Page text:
Craig: My vocals have been described as ‘the Hendrix of the larynx’. my vox touchstones are Scott Walker, Gabriel, Peter Hammill, Bjork and Kate Bush.
Almark: And your song on this album ‘Black Pop Caucasian Vampire Blues’ how do you feel about it’s morality?
Craig: It is an incredibly sad song. beautiful, deep and haunting. It is the requiem for a murdered child, a forgotten victim. I could weep really.
Music without emotion is dull.
Craig: Tell me, A, how do YOU feel about ‘Black Pop’?
Is that what you call this music, Black Pop?
Craig: I hope people realize that bleak songs are intended to be uplifting ultimately.
Misery loves company.
Craig: Sad songs mend hearts (like the gnarled gospel of ‘Dead Riff). Many of my songs come from a dark place, and intended as catharsis: the raising of the spirit, the soothing of the depressive mind. As a sufferer, creating my art, words and music, really helps. I hope it’s carried forward to the listener.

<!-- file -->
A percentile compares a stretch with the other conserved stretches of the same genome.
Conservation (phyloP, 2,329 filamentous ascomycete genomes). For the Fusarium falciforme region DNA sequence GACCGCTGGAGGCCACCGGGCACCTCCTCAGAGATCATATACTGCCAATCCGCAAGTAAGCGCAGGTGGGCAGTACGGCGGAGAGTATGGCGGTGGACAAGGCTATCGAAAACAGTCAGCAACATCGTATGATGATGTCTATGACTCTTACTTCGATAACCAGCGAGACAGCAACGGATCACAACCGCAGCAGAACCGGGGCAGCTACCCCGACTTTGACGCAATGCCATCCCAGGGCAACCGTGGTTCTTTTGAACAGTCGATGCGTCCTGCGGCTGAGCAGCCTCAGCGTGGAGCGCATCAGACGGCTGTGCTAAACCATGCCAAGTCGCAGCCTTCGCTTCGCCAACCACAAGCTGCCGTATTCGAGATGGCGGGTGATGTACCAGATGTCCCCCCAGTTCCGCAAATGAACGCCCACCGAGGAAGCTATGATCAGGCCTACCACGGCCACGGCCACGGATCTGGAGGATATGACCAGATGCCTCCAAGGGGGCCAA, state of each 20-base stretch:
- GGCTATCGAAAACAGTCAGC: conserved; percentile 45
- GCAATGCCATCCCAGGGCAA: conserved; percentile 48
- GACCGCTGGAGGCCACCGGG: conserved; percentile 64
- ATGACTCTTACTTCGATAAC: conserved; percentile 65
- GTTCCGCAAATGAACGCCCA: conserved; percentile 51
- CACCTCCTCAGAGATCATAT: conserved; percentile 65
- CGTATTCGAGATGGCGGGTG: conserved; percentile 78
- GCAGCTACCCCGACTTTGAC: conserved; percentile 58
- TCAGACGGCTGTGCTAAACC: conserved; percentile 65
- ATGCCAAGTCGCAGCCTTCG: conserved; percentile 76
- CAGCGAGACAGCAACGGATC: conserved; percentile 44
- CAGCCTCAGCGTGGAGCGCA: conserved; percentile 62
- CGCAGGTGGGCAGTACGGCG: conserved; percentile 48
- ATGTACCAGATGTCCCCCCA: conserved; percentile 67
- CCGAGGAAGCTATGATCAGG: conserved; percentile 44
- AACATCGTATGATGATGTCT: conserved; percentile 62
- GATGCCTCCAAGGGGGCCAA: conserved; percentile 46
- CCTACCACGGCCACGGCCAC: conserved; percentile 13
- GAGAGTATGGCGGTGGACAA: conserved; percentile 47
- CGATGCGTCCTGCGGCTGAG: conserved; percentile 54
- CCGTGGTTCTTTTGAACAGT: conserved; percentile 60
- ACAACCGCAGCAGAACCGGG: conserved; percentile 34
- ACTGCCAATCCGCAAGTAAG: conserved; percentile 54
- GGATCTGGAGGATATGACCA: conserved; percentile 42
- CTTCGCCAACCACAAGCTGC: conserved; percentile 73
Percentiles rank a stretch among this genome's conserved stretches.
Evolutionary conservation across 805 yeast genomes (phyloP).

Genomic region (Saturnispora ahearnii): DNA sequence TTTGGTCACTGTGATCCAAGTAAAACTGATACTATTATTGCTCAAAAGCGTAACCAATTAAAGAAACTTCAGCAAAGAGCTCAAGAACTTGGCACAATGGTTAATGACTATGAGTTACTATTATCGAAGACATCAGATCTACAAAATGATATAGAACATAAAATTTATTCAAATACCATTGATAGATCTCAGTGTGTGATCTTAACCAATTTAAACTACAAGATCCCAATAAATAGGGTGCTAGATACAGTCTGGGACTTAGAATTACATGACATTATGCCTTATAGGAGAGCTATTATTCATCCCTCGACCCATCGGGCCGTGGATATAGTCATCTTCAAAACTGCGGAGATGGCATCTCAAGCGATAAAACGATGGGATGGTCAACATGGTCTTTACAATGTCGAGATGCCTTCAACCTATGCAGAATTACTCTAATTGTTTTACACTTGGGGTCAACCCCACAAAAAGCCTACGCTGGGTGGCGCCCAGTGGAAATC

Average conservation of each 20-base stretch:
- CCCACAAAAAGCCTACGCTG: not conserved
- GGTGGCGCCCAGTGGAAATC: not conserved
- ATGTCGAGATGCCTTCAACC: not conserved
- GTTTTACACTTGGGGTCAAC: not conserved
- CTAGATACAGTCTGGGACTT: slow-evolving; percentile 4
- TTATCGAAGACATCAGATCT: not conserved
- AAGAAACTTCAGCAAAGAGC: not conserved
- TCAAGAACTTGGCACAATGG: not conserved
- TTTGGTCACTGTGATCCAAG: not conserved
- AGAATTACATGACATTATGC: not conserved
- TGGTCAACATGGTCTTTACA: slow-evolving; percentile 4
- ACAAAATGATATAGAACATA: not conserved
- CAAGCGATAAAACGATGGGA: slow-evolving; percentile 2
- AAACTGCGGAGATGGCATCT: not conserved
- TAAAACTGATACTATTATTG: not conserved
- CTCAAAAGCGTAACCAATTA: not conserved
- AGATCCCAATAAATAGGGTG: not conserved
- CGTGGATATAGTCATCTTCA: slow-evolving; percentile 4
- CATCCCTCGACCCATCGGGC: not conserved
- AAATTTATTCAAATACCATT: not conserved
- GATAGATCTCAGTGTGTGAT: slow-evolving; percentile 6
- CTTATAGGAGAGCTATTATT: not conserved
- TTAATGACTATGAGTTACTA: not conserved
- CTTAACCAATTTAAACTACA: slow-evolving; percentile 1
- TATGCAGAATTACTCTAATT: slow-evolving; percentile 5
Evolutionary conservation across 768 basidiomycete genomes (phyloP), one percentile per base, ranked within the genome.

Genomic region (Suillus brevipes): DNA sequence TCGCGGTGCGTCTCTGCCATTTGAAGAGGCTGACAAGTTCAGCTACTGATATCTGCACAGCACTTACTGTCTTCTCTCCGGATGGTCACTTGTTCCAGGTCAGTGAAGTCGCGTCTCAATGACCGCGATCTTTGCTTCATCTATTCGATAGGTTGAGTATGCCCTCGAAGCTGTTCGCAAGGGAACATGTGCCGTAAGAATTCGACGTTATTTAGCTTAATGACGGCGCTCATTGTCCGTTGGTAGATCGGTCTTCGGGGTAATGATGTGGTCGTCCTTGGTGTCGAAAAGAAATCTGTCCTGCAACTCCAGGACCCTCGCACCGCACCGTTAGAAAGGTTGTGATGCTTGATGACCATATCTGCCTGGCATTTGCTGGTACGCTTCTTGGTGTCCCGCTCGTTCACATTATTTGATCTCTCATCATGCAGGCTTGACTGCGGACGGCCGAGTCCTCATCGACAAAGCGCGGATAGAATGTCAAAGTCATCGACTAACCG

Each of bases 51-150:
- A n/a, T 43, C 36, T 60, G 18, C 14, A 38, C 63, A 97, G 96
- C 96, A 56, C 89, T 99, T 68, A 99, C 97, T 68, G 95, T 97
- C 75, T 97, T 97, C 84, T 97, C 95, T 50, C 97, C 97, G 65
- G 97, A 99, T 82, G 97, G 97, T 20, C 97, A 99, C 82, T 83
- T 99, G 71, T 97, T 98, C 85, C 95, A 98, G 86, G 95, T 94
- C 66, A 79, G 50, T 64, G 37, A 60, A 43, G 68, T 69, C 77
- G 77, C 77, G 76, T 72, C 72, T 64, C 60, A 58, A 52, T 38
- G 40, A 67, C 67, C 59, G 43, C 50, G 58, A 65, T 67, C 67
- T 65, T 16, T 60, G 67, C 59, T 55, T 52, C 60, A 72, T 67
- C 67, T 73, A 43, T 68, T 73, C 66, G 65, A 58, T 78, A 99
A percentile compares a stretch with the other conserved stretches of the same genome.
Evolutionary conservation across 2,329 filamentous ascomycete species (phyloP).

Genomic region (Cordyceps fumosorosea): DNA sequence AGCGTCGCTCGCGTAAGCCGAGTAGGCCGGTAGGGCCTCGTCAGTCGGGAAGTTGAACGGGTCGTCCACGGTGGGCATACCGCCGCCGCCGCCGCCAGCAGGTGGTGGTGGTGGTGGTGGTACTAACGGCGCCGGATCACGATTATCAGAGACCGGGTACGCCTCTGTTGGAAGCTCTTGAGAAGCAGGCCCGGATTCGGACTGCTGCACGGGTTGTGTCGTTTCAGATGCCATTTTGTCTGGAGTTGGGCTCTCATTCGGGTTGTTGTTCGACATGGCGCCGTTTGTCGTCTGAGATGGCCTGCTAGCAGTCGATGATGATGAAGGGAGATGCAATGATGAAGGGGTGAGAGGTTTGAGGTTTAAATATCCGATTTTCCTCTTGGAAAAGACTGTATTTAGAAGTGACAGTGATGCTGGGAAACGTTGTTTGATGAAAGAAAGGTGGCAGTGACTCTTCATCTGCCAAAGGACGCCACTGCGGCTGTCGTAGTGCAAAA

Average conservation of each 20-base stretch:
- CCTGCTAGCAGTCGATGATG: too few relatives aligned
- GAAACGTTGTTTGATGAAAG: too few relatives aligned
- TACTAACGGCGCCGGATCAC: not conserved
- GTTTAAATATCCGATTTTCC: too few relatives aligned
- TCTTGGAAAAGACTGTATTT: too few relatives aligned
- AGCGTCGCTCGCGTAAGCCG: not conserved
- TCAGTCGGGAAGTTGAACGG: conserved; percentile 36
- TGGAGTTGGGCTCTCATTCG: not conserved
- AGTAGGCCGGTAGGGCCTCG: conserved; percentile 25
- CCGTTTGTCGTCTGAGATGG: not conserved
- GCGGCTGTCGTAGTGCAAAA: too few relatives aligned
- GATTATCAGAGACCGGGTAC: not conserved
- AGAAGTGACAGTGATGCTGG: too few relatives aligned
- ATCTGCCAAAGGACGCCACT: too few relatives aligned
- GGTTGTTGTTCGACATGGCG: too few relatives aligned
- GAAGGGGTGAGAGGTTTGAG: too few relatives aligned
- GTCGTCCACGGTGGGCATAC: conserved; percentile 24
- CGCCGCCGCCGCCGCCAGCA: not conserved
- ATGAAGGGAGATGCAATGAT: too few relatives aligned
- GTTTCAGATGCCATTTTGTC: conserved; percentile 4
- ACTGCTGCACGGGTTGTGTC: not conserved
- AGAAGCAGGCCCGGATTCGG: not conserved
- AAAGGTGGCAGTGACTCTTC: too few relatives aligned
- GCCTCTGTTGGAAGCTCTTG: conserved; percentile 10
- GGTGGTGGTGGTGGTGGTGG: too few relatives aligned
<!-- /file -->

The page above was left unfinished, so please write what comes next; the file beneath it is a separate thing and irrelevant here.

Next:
Any collabs ahead from meeting others artists through WEATNU?
Craig: Yeah, one with Meter Bridge. They’re also gonna write an original piece that will further the narrative on our ‘Z’ cycle of songs. Also, a project with Dave from Bufinjer, and another with Lie Craze.
Excellent, we hope to hear those in the future.
Craig: And hopefully something with that elusive founder of WEATNU, forgot his name.
Oh yeah, he will have to squeeze you into his busy time-schedule. 😉
And what are the future plans of your music, what do you hope to accomplish, the ultimate dream?
Craig: For people to listen at least once through, all the way through, and in sequence, and base their opinions not on what’s popular atm or by peer-group pressure, but on personal considered judgment. There’s tunes in them thar hills.